Former Senator Alfred T. Coppola is a widely respected elder statesman of local politics, and is leading freshman Senator Marc Panepinto in Democratic Party primary polling that puts him ahead by a 2-to-1 margin. Influential figures in the Democratic Party want Coppola to have an uncontested primary, but Panepinto is refusing to exit gracefully.
Panepinto is a deeply flawed candidate who was convicted of election fraud. In his first year in the Senate, he caused an ethics uproar after lobbying for changes to insurance law that would have benefited his personal business activities. Simultaneously, law firms who have argued cases before his wife, State Supreme Court Justice Catherine Panepinto, have also donated to his campaign account.
Polling indicates that the incumbent Senator will be defeated badly by both of his potential Republican opponents: the Kenmore attorney Kevin Stocker; and County Clerk Chris Jacobs.
That has influential Democrats pulling Senator Coppola out of retirement, in their attempt to retain a swing district in a year when the party hopes to regain a majority in the chamber. A source says that Democratic Headquarters is strategizing how to convince Panepinto to gracefully exit.
Coppola is a lifelong Buffalo resident and former businessman who represented Buffalo’s Delaware District on the Common Council for over 17 years, before serving the region as a pioneering State Senator in Albany, where he championed a public takeover of Niagara Mohawk that would have cut energy prices by nearly 80%.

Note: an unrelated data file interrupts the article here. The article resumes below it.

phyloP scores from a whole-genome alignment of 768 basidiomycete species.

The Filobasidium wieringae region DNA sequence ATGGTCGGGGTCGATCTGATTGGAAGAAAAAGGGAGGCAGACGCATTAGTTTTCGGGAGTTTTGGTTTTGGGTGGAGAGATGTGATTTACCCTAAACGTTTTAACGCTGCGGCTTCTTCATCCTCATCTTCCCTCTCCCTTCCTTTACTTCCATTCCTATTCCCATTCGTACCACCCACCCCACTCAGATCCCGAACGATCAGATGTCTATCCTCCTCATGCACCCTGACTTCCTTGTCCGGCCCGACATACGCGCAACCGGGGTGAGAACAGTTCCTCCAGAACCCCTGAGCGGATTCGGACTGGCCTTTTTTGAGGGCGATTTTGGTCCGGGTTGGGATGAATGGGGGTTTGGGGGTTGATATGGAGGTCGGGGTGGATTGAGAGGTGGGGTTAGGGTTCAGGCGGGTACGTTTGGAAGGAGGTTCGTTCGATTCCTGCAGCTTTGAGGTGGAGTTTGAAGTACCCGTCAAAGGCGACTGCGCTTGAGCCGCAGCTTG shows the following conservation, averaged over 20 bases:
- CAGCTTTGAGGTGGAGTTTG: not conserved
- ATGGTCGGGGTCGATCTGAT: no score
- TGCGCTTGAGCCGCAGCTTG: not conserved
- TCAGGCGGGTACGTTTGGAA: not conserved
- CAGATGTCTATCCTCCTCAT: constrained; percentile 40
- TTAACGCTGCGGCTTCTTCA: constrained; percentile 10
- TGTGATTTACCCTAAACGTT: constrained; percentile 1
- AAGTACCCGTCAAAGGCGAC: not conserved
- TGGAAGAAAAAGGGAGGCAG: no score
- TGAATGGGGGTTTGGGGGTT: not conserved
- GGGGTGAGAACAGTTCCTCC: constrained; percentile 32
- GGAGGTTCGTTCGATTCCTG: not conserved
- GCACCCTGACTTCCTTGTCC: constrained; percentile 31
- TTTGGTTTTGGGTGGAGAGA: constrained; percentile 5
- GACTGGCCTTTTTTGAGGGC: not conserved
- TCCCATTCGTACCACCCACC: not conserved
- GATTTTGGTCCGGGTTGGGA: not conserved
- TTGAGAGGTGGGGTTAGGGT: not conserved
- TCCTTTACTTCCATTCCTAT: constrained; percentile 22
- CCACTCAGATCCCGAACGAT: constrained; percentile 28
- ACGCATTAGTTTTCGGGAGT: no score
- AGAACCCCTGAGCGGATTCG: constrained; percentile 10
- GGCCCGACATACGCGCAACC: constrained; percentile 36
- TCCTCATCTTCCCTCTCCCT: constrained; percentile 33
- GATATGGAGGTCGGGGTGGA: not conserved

Coppola has a no-nonsense reputation, built on strong results-oriented constituent service, bold stands on alternative energy, visionary environmental proposals, and an intense scrutiny of the budget, government contracts, and public integrity.
When the Buffalo Common Council voted for their $10,000 pay raise, Al Copploa refused to accept it. He was a vocal opponent of the garbage tax, and lead the push for Buffalo’s recycling program. He spearheaded the Council’s Medical Waste Task Force, resulting in safe disposal of hazardous waste.
Coppola is perhaps best known as one of the city’s leading preservationists. He oversaw the rehabilitation of Delaware Park’s Marcy Casino, and personally saved the 1901 Pan Am House on Delaware Avenue out of his own pocket.
He blew the whistle on Parks Department fraud, pushed sweeping proposals for waterfront access, and sponsored a bill to eliminate tolls at the Grand Island bridges.
Coppola is a reliable vote for issues important to working families, but is an independent minded Democrat, as evidenced by his support of second amendment rights and opposition to the NYSAFE Act.
Coppola supported expansions of Epic coverage and health benefits for working families; extension of the Earned Income Tax Credit; a state aid increase to public schools; legislation increasing penalties for crimes against children; and passage of the Pesticide 48 Hour Notification Bill. He also secured $45 million to settle the 8 year long lawsuit between the Buffalo Board of Education and the Buffalo Teacher’s Federation.
After retiring from the State Senate, Coppola founded the Energy Cooperative of America, and continues to sit on its board.